Benjamin Netanyahu, in France ostensibly to show solidarity after the Paris attacks, shamelessly made political hay, exploiting the terror to lure French Jewry into becoming demographic cannon fodder for the Zionist state. In a televised statement, he said:  "To all the Jews of France, all the Jews of Europe, I would like to say that Israel is not just the place in whose direction you pray, the state of Israel is your home. Unless the world comes to its senses, terror will continue to strike in other places." (As if terror is not striking Jews in Israel, and for very obvious reasons.) (Al Arabiya) Fortunately, few are taking the bait. In an unsubtle gesture, the New York Times notes that a packed crowd at Paris' Grande Synagogue broke into a spontaneous rendition of French national anthem after Netanyahu finished his remarks there. The Haaretz headline reads "French Jews in Israel say 'non' to mass emigration after attacks."

    A big "oui" to their "non."

    1. French Jews say ‘non’ to emigration: it’s official

      Haaretz on Jan. 11 quotes Rabbi Menachem Margolin, director of the European Jewish Association, as saying he regrets that "after every anti-Semitic attack in Europe, the Israeli government issues the same statements about the importance of aliyah [immigration to Israel], rather than employ every diplomatic and informational means at its disposal to strengthen the safety of Jewish life in Europe."

  11. Iran jumps on Paris exploitation bandwagon

    This is too rich. After Bibi's obnoxious stunt in Paris, the Jerusalem Post takes great glee in calling out Iranian President Hassan Rouhani for using the Charlie attack to get his licks in at Israel, saying Tehran "condemns extremism, violence, and terrorism whether in Palestine, Lebanon and the Levant or in Paris and the United States."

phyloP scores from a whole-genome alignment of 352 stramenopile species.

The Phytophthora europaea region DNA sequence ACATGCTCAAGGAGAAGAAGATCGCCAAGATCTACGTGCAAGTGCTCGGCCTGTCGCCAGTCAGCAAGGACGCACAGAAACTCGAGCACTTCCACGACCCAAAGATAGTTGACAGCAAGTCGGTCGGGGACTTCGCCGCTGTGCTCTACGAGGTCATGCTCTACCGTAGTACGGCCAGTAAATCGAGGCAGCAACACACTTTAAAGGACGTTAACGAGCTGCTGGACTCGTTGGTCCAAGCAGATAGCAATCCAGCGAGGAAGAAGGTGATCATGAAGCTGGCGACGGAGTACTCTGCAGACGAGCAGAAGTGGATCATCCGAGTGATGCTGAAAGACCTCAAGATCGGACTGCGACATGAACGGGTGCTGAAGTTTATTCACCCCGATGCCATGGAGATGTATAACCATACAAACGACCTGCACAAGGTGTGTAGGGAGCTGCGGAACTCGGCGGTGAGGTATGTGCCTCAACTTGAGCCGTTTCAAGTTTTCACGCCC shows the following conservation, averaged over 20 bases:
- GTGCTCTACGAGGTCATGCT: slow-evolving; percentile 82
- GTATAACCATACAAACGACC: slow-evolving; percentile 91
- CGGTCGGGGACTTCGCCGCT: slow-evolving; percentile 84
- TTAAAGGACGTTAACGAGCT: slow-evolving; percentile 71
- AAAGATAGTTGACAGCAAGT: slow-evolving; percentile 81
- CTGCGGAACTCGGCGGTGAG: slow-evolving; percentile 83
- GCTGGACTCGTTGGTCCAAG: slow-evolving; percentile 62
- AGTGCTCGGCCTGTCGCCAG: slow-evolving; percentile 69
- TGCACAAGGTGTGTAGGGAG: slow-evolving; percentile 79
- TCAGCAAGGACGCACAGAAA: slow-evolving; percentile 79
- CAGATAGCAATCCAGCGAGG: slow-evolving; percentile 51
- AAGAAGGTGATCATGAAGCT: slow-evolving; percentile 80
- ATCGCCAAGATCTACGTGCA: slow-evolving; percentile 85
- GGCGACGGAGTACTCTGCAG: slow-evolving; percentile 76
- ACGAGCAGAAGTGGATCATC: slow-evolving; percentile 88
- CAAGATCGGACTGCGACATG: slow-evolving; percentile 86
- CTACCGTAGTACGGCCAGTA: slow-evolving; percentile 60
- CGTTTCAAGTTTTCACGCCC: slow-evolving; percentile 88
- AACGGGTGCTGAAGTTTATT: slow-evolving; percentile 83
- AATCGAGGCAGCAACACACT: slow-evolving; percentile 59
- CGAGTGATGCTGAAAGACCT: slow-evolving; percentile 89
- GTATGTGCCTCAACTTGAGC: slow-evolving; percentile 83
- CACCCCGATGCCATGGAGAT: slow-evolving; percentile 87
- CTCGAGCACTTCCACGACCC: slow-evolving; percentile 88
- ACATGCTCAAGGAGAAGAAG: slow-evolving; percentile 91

This from the same regime that still has a fatwa in force against Salman Rushdie, eh? Plenty of hypocrisy to go around here, that's for sure…

  12. Charlie Hebdo anti-nuclear role hailed

    From Beyond Nuclear:

    We pause today to remember those slain at the French satirical news magazine Charlie Hebdo. Several of the cartoonists at Charlie Hebdo were close allies of the French anti-nuclear movement, even providing cartoons to the French anti-nuclear network, "Sortir du nucléaire." Stéphane Charbonnier, its editor in chief, drew many cartoons lampooning the nuclear industry.. Charb, as he was known by his pen name, participated in opposition to both nuclear power and nuclear weapons. He was among the 12 killed. Another Hebdo staffer, Fabrice Nicolino, who was wounded but we are told will survive, was the author of the brilliant special edition of Charlie Hebdo focusing on nuclear power and called The Nuclear Swindle [cover pictured at link]. In it, Nicolino, an author and environmental journalist, pointed out that nuclear power is a hold-up, with democracy as the spoils. The assassination of the 12 people at Charlie Hebdo, and the injuring of others, was also an assault on democracy. 

    Charlie Hebdo a voice of the political right? Are you sure?

    1. Charlie Hebdo’s PRO-immigrant cartoons